How To Do An RV Solar Energy Audit
Why do I need to do an RV solar energy audit?
“How much solar do I need for my RV?” is probably the most common question we get. That answer comes down to you and your specific lifestyle, which you can figure out through an RV solar energy audit.
When planning an RV solar system, we need to know enough about your expected energy usage to keep you comfortable. This means accounting for which appliances you use, how much you use them, and how much power they require to run as often as you need.
This information will determine your ideal RV solar set-up: your solar panels, battery bank, monitoring and control equipment, and more.
Step 1: Inventory every appliance going into your RV
The first step in an RV solar energy audit is to work out which appliances you have or need.
Visit our post below on conducting your appliance inventory, and download our free RV Solar Energy Audit Appliance Inventory checklist to get started.
Step 2: Find the wattage of every appliance going into your RV that will run off of solar power
Once you have your inventory of appliances, you’ll need to find the wattage of each one. Don’t be intimidated — this is actually pretty easy to figure out! Use the guidance in our post below to find the wattage of any appliance.
Step 3: Plug your appliances, wattage, and estimated use times into the RV Solar Energy Audit Calculator
Now that we know which appliances you’ll use, and their respective wattage, we can total up your estimated energy needs. The final piece of the puzzle is about how much you use each item, which we can work out as we go.
Open the RV Solar Energy Audit Calculator. The top section includes some appliances and their details to get you started, but now that you’re more prepared, you can go straight to the add-your-own section.
Tips for using the RV Solar Energy Audit Calculator
- Only include the appliances which will run off of solar power. If your heater or 3-way fridge will run off of propane, don’t worry about including it here.
- The refrigerator in your RV will cycle on and off throughout the day. This can make it a little tricky to calculate energy consumption. For refrigerators, you can use the make and model to find the “Energy Guide” label. Simply divide the estimated yearly electricity use by 365 (days).
- In that example, we would divide 594,000 kWh by 365 days and arrive at 1,627.4 kWh per day. You can use that as your wattage (and leave your hours multiplier as just 1), or divide it further to get the wattage per hour (1627.4/24 = 67.81). If you do that, be sure to then set “24” for your hours.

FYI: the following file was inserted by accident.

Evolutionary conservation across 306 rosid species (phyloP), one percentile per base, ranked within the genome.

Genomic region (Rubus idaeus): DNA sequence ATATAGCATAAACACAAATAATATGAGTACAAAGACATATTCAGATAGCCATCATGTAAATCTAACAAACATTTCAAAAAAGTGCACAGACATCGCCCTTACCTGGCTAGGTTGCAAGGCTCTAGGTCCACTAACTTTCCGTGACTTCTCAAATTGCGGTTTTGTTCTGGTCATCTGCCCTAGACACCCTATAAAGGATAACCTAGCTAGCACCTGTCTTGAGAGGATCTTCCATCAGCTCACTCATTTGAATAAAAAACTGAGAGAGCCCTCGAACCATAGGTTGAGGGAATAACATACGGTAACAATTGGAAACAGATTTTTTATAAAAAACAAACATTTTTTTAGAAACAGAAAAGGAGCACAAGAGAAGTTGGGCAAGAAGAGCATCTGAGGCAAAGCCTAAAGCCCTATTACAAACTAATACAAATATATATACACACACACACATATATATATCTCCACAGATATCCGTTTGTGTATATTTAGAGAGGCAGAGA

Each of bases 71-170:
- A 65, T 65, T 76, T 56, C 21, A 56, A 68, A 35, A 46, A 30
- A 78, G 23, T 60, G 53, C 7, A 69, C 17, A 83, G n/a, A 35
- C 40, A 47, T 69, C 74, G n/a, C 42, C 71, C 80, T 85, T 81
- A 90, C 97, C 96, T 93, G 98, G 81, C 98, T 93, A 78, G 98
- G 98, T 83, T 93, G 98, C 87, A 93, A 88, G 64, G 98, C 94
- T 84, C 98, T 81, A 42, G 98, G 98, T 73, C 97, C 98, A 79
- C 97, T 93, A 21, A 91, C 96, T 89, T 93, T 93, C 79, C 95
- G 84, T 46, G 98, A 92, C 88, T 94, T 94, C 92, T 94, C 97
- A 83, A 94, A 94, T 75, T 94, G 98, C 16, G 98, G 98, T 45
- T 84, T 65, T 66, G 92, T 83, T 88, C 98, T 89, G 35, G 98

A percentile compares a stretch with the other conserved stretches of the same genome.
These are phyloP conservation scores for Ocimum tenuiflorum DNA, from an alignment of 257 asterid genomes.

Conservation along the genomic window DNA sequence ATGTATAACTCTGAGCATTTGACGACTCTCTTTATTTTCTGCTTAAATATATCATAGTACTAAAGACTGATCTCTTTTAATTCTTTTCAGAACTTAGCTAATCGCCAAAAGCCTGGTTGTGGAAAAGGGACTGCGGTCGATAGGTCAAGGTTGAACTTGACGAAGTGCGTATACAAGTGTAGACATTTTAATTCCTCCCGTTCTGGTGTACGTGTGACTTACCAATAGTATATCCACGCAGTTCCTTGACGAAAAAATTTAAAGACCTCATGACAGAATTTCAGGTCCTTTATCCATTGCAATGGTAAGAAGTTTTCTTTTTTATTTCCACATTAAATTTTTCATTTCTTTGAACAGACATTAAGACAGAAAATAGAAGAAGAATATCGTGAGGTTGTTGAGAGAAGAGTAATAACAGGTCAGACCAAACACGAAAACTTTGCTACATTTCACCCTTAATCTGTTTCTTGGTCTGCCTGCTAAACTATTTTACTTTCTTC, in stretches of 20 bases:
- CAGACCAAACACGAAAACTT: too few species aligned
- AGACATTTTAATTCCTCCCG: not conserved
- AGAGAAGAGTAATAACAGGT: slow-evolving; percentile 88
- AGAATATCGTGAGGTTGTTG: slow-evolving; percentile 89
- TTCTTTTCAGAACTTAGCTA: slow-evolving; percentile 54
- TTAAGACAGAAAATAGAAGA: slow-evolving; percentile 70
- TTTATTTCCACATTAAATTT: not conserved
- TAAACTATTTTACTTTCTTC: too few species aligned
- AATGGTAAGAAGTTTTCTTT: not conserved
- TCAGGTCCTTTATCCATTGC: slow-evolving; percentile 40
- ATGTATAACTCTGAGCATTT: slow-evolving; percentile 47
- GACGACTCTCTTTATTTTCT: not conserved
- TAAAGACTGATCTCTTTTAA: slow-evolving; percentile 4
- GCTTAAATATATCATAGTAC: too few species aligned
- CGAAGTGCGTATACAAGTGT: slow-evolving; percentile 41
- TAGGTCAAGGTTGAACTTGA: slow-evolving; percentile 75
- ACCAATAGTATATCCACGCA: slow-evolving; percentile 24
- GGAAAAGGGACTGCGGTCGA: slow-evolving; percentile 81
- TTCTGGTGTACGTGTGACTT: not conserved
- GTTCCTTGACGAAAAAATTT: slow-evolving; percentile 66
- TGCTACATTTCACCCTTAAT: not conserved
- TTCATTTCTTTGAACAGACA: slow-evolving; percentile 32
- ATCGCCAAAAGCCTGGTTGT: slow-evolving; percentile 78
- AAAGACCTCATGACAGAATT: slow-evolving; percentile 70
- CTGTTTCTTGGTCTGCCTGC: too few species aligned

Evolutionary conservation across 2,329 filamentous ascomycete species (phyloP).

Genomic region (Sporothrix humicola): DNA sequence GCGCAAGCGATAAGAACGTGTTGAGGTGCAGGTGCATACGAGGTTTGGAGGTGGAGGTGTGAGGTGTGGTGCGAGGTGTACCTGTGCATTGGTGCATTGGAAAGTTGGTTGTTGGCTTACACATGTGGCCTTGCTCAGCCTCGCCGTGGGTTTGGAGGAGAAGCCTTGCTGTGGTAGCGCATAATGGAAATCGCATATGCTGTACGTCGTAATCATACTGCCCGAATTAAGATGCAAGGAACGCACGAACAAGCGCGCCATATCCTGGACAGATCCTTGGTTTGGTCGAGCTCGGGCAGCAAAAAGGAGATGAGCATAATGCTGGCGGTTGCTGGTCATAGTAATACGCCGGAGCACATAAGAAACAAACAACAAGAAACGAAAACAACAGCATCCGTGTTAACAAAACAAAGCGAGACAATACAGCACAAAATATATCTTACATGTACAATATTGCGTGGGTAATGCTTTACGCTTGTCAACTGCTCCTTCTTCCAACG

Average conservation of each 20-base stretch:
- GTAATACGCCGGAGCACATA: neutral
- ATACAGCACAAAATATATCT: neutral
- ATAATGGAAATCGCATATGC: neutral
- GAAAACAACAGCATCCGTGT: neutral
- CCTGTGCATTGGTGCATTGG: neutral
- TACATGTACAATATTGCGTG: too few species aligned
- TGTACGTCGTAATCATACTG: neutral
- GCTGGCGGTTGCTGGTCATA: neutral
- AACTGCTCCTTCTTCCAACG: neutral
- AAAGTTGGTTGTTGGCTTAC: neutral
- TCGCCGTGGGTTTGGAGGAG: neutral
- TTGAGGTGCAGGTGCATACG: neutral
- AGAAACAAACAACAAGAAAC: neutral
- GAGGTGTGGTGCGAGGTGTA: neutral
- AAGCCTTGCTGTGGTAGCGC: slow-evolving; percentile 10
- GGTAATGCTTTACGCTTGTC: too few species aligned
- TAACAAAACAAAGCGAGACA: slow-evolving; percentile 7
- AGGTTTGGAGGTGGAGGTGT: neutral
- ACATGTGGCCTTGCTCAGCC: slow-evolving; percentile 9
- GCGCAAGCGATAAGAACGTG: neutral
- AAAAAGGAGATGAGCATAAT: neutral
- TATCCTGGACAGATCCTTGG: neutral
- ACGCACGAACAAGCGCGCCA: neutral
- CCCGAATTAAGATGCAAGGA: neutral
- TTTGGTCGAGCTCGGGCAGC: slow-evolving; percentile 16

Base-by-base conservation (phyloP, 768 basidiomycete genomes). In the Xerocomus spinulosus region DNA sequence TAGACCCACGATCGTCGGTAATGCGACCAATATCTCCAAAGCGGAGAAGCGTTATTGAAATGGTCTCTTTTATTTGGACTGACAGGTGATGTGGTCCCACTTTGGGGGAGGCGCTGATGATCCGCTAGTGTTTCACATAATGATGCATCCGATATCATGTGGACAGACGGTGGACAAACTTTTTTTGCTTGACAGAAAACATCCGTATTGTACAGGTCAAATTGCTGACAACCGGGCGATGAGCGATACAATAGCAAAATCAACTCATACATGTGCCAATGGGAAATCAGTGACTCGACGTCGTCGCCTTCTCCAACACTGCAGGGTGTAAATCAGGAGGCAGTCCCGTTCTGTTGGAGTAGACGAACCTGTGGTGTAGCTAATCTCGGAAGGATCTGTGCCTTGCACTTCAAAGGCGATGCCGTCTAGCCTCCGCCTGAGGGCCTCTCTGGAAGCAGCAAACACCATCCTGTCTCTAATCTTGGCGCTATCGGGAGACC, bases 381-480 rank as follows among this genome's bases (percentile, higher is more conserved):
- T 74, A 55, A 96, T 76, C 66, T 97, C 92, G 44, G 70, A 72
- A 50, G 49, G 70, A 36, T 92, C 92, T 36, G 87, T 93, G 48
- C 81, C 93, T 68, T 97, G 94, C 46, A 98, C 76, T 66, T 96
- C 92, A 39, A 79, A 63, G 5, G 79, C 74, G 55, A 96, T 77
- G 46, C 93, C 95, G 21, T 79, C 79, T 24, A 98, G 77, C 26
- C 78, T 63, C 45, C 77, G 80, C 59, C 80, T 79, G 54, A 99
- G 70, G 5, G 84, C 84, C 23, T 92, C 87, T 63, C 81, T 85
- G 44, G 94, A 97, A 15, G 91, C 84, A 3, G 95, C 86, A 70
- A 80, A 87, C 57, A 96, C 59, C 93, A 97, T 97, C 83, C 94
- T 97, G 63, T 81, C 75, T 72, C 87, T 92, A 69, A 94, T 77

- If you use an appliance for less than an hour, you’ll need to convert minutes to a fraction of an hour using the calculator at the top of the page. Then, input that decimal value into the hours column for that appliance.
- For example, you may only use a coffee pot for 15 minutes per day — that should go into the calculator as 0.25 hours.
- Don’t skip appliances you use less-than-daily. We want to estimate for your highest possible watt hours, not your lowest level of energy consumption.
- Don’t forget about quantity. You might have 10+ LED lights, but if you set the quantity to “1” in the calculator, you’ll be missing a lot of important data.
- Device chargers won’t be actively in use all day long, but will be needed for a few hours at a time and should be included. To get the best time estimate, observe how long your devices take to charge and how often you do this each day.
- For example, watch the status indicator of your phone and how long it takes. to charge fully.
Saving and using your results
The calculator will total up your estimated overall watt hours per day, including accounting for an inverter inefficiency. This is the big, bold number at the bottom of the calculator page.
Once you’re finished totaling, be sure to email a copy of the entire audit to yourself — this will have every appliance you included, the values you put in, and the total estimate.
Your estimated overall watt hours per day is the most important factor in identifying the best size solar array and battery bank for your lifestyle. Once you have that number, you’re ready to start designing and building out your system.
Remember: this is all an estimate based off of the information you have gathered. Take your time and be thorough to ensure the most accurate results!
Did this guide help you? Was there anything that surprised you? How can we make it even better? Let us know in the comments!